OSHA believes the proposed performance language gives employers flexibility in complying and should not pose problems, even at worksites where there is a lack of piped water or sewer lines. Many portable toilet facilities manufactured today contain either handwashing facilities or waterless cleaning agents. In addition, portable, stand-alone hand cleaning facilities are available and can be placed adjacent to portable toilet facilities. A single stand-alone handwashing facility may be able to serve several portable toilet facilities that are placed in one location. OSHA requests comment on the proposal.

Hand cleaning agents. OSHA proposes in paragraph (e)(2) to revise the existing requirements (§ 1910.141(d)(2)(ii) and (iii)) to allow handwashing facilities to be equipped with either (1) soap and hot and cold or lukewarm running water, or (2) waterless cleaning agents. The existing standard, as well as most of OSHA's other sanitation standards, requires that handwashing facilities have soap and running water (§§ 1910.141(d)(2)(ii) and Start Printed Page 72484(iii), 1910.142(f)(3), 1917.127(a)(1)(i) and (ii), 1918.95(a)(1)(i) and (ii), 1928.110(b)). However, the Bloodborne Pathogens standard permits the use of alternatives (e.g., antiseptic hand cleaners) in limited circumstances (§ 1910.1030(d)(2)(iii) and (iv)).

OSHA has not proposed that the use of waterless cleaning agents be limited to those situations in which the lack of water or the temporary nature of the installation makes running water impracticable. OSHA does not believe the limitation is necessary since it is likely that waterless agents will be used most often in conjunction with portable toilet facilities. Whatever cleaning agents are used, the employer will be responsible for ensuring that they are effective in disinfecting the skin or removing the contaminants to which employees are exposed. In addition, the employer must select waterless agents that will not result in absorption of contaminants, sensitization of the skin, or other adverse health effects.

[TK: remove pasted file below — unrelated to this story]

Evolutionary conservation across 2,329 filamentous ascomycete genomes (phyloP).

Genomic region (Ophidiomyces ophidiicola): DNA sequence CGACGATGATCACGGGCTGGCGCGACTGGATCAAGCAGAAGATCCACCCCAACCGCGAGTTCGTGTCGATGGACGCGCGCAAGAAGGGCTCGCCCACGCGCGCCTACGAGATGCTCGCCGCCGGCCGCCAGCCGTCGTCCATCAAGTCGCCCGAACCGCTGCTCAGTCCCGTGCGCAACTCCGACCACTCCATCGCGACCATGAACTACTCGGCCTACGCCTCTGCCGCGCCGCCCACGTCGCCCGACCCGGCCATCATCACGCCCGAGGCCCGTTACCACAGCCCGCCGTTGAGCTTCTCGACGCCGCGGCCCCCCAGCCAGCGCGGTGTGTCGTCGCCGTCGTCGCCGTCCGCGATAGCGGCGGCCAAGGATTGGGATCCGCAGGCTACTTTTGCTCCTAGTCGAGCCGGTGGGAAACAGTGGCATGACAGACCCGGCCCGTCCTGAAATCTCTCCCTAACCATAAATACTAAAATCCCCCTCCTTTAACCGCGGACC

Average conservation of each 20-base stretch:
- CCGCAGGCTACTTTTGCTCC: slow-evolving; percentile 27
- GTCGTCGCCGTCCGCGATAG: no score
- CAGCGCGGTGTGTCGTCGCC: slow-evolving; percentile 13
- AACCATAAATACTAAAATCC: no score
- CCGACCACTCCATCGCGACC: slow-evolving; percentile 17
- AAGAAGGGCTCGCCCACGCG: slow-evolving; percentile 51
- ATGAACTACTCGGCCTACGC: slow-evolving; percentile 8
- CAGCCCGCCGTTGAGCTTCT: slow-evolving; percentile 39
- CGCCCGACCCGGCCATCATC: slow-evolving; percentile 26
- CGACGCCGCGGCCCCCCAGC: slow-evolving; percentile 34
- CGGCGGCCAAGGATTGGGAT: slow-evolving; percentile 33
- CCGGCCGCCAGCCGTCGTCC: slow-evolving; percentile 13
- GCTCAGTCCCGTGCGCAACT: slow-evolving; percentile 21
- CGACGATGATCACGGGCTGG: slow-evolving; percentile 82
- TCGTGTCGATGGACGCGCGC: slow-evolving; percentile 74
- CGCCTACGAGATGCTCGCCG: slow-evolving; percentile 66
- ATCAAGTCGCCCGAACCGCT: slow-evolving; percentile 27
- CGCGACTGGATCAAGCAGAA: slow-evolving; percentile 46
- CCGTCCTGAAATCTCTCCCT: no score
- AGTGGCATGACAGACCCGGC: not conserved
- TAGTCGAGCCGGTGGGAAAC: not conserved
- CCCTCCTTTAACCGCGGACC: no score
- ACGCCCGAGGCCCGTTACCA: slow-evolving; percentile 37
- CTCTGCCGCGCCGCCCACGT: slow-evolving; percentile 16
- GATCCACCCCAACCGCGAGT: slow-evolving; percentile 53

In OSHA's rulemaking on Bloodborne Pathogens, a number of organizations, including the Association for Professionals in Infection Control (APIC), the American Red Cross, Johns Hopkins University, and the American Society of Microbiology, supported allowing the use of waterless cleaners in those situations in which water was not available (56 FR 64004, 64116-17 (12/6/1991)). The National Institute for Occupational Safety and Health (NIOSH) said antiseptic hand cleaners and disposable disinfectant towelettes also were effective alternatives for soap and water for employees working in areas where there is a lack of running water (56 FR 64116). Based on the evidence in the record, OSHA accepted the use of alternative hand cleaning methods as an interim measure when soap and water are not feasible (e.g., firefighters, EMTs, police, paramedics). As noted in Table 3 above, the present record contains several studies conducted since that time, all of which further support the efficacy of waterless cleansers. Recent studies also show that waterless cleaners such as alcohol-based hand rubs reduce the number of bacteria on the hand more effectively than soap and water (Ex. 2-24). Alcohol gels, for instance, have been found to have excellent immediate antimicrobial effects and may reduce skin irritation that can occur from frequent washing with soap and water (Ex. 2-22). However, in certain circumstances they may accelerate the absorption of contaminants through the skin.

A number of shipyard operations are done at worksites where it may be difficult to provide running water and soap. Therefore, based on recent information and evidence, OSHA believes there is a practical need to allow the use of waterless cleaning and decontamination products in shipyards.

OSHA requests comment on the proposal to allow the optional use of waterless cleaning agents. In your establishment, to what extent are waterless cleaning agents used? If waterless cleaners are used, have they been received favorably by employees, and have employees experienced any problems with the cleaners (e.g., allergic reaction)?